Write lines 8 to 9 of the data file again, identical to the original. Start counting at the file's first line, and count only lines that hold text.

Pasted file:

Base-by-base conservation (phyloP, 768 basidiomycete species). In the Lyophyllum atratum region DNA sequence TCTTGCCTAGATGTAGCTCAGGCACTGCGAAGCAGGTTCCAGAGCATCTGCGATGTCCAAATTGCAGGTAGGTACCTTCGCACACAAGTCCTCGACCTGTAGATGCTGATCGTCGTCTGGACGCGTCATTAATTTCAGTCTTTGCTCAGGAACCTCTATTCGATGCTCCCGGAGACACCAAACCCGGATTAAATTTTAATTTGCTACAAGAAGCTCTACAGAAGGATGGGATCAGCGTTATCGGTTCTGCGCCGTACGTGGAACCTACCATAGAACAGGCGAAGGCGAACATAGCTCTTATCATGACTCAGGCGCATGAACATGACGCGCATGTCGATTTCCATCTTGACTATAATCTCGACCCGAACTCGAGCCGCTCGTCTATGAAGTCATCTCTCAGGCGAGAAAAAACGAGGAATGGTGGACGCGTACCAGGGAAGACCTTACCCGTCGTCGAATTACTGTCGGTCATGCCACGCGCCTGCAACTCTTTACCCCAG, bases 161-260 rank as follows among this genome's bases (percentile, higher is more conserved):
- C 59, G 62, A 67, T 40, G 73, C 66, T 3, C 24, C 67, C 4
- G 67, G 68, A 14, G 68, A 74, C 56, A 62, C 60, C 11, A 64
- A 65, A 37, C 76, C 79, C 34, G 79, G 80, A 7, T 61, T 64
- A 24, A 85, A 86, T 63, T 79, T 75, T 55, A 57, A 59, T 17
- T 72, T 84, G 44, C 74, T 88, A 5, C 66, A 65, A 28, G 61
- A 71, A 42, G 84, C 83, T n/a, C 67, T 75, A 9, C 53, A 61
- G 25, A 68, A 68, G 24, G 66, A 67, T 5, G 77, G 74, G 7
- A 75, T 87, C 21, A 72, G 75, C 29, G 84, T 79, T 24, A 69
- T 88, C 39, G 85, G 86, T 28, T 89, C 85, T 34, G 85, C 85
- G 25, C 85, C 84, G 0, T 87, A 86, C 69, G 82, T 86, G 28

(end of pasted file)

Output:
- G 25, A 68, A 68, G 24, G 66, A 67, T 5, G 77, G 74, G 7
- A 75, T 87, C 21, A 72, G 75, C 29, G 84, T 79, T 24, A 69